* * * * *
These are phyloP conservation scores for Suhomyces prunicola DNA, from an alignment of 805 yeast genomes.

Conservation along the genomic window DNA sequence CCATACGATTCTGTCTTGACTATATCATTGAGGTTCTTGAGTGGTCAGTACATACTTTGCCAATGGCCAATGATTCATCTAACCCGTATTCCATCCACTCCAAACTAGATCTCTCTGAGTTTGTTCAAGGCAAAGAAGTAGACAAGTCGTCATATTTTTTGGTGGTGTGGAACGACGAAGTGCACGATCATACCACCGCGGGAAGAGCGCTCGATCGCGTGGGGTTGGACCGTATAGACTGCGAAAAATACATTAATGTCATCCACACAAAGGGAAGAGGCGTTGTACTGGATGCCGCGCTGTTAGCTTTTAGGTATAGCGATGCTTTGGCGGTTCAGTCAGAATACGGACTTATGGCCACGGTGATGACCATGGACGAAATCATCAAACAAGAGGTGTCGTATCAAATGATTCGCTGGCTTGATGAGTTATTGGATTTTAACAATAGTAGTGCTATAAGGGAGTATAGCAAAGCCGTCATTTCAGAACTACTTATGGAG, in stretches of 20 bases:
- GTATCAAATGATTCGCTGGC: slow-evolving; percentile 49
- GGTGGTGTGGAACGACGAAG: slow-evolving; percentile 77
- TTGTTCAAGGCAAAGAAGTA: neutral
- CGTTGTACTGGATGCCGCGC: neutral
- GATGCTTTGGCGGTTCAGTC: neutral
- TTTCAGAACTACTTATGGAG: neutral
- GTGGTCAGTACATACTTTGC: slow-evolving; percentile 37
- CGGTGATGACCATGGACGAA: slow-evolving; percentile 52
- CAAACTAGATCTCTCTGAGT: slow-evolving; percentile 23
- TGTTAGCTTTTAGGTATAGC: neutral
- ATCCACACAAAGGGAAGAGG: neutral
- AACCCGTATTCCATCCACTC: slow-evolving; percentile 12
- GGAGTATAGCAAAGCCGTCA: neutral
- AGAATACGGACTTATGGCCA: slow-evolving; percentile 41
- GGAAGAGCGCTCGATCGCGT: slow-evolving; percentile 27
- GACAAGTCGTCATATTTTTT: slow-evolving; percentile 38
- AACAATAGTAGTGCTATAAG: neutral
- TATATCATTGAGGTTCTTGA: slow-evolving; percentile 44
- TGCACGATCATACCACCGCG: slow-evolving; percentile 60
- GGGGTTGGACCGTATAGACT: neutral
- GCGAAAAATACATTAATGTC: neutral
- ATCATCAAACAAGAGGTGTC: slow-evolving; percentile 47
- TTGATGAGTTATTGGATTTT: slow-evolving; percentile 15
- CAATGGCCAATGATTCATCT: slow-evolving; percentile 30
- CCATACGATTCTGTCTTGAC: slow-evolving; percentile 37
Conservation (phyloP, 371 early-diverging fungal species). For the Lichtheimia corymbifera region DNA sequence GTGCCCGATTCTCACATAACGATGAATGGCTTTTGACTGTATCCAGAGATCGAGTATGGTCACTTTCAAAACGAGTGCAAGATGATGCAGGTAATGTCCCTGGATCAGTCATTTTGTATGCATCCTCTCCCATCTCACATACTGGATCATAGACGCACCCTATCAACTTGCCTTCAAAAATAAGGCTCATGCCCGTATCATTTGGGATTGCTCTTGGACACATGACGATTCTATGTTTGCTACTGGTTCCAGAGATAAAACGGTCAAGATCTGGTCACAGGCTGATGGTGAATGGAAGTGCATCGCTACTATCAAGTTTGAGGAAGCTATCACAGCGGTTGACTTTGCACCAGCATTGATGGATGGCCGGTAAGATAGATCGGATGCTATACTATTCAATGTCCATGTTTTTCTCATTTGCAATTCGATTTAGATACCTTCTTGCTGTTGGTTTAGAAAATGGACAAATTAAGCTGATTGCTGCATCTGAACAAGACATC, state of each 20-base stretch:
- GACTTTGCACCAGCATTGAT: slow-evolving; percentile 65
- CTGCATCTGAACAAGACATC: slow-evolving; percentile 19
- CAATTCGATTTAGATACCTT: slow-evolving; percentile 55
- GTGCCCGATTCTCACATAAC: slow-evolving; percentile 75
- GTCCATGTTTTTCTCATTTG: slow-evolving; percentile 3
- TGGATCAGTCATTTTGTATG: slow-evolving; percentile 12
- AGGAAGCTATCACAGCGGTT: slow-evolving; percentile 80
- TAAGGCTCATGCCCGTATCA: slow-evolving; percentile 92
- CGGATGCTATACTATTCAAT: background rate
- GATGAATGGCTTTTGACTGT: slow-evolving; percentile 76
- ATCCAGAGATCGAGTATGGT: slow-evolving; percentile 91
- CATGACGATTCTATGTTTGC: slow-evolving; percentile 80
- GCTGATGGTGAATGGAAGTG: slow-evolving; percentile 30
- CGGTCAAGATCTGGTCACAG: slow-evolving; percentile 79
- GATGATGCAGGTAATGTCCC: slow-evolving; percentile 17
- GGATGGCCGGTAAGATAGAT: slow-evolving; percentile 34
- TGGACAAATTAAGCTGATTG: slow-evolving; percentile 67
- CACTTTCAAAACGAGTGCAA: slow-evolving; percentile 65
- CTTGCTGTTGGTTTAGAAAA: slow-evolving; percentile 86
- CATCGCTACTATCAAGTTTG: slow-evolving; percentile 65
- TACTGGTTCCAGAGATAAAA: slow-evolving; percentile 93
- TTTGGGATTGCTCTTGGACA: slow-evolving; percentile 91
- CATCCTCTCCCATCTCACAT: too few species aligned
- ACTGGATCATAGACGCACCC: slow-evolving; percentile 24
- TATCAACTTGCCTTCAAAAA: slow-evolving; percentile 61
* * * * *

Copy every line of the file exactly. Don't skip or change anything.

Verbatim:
These are phyloP conservation scores for Suhomyces prunicola DNA, from an alignment of 805 yeast genomes.

Conservation along the genomic window DNA sequence CCATACGATTCTGTCTTGACTATATCATTGAGGTTCTTGAGTGGTCAGTACATACTTTGCCAATGGCCAATGATTCATCTAACCCGTATTCCATCCACTCCAAACTAGATCTCTCTGAGTTTGTTCAAGGCAAAGAAGTAGACAAGTCGTCATATTTTTTGGTGGTGTGGAACGACGAAGTGCACGATCATACCACCGCGGGAAGAGCGCTCGATCGCGTGGGGTTGGACCGTATAGACTGCGAAAAATACATTAATGTCATCCACACAAAGGGAAGAGGCGTTGTACTGGATGCCGCGCTGTTAGCTTTTAGGTATAGCGATGCTTTGGCGGTTCAGTCAGAATACGGACTTATGGCCACGGTGATGACCATGGACGAAATCATCAAACAAGAGGTGTCGTATCAAATGATTCGCTGGCTTGATGAGTTATTGGATTTTAACAATAGTAGTGCTATAAGGGAGTATAGCAAAGCCGTCATTTCAGAACTACTTATGGAG, in stretches of 20 bases:
- GTATCAAATGATTCGCTGGC: slow-evolving; percentile 49
- GGTGGTGTGGAACGACGAAG: slow-evolving; percentile 77
- TTGTTCAAGGCAAAGAAGTA: neutral
- CGTTGTACTGGATGCCGCGC: neutral
- GATGCTTTGGCGGTTCAGTC: neutral
- TTTCAGAACTACTTATGGAG: neutral
- GTGGTCAGTACATACTTTGC: slow-evolving; percentile 37
- CGGTGATGACCATGGACGAA: slow-evolving; percentile 52
- CAAACTAGATCTCTCTGAGT: slow-evolving; percentile 23
- TGTTAGCTTTTAGGTATAGC: neutral
- ATCCACACAAAGGGAAGAGG: neutral
- AACCCGTATTCCATCCACTC: slow-evolving; percentile 12
- GGAGTATAGCAAAGCCGTCA: neutral
- AGAATACGGACTTATGGCCA: slow-evolving; percentile 41
- GGAAGAGCGCTCGATCGCGT: slow-evolving; percentile 27
- GACAAGTCGTCATATTTTTT: slow-evolving; percentile 38
- AACAATAGTAGTGCTATAAG: neutral
- TATATCATTGAGGTTCTTGA: slow-evolving; percentile 44
- TGCACGATCATACCACCGCG: slow-evolving; percentile 60
- GGGGTTGGACCGTATAGACT: neutral
- GCGAAAAATACATTAATGTC: neutral
- ATCATCAAACAAGAGGTGTC: slow-evolving; percentile 47
- TTGATGAGTTATTGGATTTT: slow-evolving; percentile 15
- CAATGGCCAATGATTCATCT: slow-evolving; percentile 30
- CCATACGATTCTGTCTTGAC: slow-evolving; percentile 37
Conservation (phyloP, 371 early-diverging fungal species). For the Lichtheimia corymbifera region DNA sequence GTGCCCGATTCTCACATAACGATGAATGGCTTTTGACTGTATCCAGAGATCGAGTATGGTCACTTTCAAAACGAGTGCAAGATGATGCAGGTAATGTCCCTGGATCAGTCATTTTGTATGCATCCTCTCCCATCTCACATACTGGATCATAGACGCACCCTATCAACTTGCCTTCAAAAATAAGGCTCATGCCCGTATCATTTGGGATTGCTCTTGGACACATGACGATTCTATGTTTGCTACTGGTTCCAGAGATAAAACGGTCAAGATCTGGTCACAGGCTGATGGTGAATGGAAGTGCATCGCTACTATCAAGTTTGAGGAAGCTATCACAGCGGTTGACTTTGCACCAGCATTGATGGATGGCCGGTAAGATAGATCGGATGCTATACTATTCAATGTCCATGTTTTTCTCATTTGCAATTCGATTTAGATACCTTCTTGCTGTTGGTTTAGAAAATGGACAAATTAAGCTGATTGCTGCATCTGAACAAGACATC, state of each 20-base stretch:
- GACTTTGCACCAGCATTGAT: slow-evolving; percentile 65
- CTGCATCTGAACAAGACATC: slow-evolving; percentile 19
- CAATTCGATTTAGATACCTT: slow-evolving; percentile 55
- GTGCCCGATTCTCACATAAC: slow-evolving; percentile 75
- GTCCATGTTTTTCTCATTTG: slow-evolving; percentile 3
- TGGATCAGTCATTTTGTATG: slow-evolving; percentile 12
- AGGAAGCTATCACAGCGGTT: slow-evolving; percentile 80
- TAAGGCTCATGCCCGTATCA: slow-evolving; percentile 92
- CGGATGCTATACTATTCAAT: background rate
- GATGAATGGCTTTTGACTGT: slow-evolving; percentile 76
- ATCCAGAGATCGAGTATGGT: slow-evolving; percentile 91
- CATGACGATTCTATGTTTGC: slow-evolving; percentile 80
- GCTGATGGTGAATGGAAGTG: slow-evolving; percentile 30
- CGGTCAAGATCTGGTCACAG: slow-evolving; percentile 79
- GATGATGCAGGTAATGTCCC: slow-evolving; percentile 17
- GGATGGCCGGTAAGATAGAT: slow-evolving; percentile 34
- TGGACAAATTAAGCTGATTG: slow-evolving; percentile 67
- CACTTTCAAAACGAGTGCAA: slow-evolving; percentile 65
- CTTGCTGTTGGTTTAGAAAA: slow-evolving; percentile 86
- CATCGCTACTATCAAGTTTG: slow-evolving; percentile 65
- TACTGGTTCCAGAGATAAAA: slow-evolving; percentile 93
- TTTGGGATTGCTCTTGGACA: slow-evolving; percentile 91
- CATCCTCTCCCATCTCACAT: too few species aligned
- ACTGGATCATAGACGCACCC: slow-evolving; percentile 24
- TATCAACTTGCCTTCAAAAA: slow-evolving; percentile 61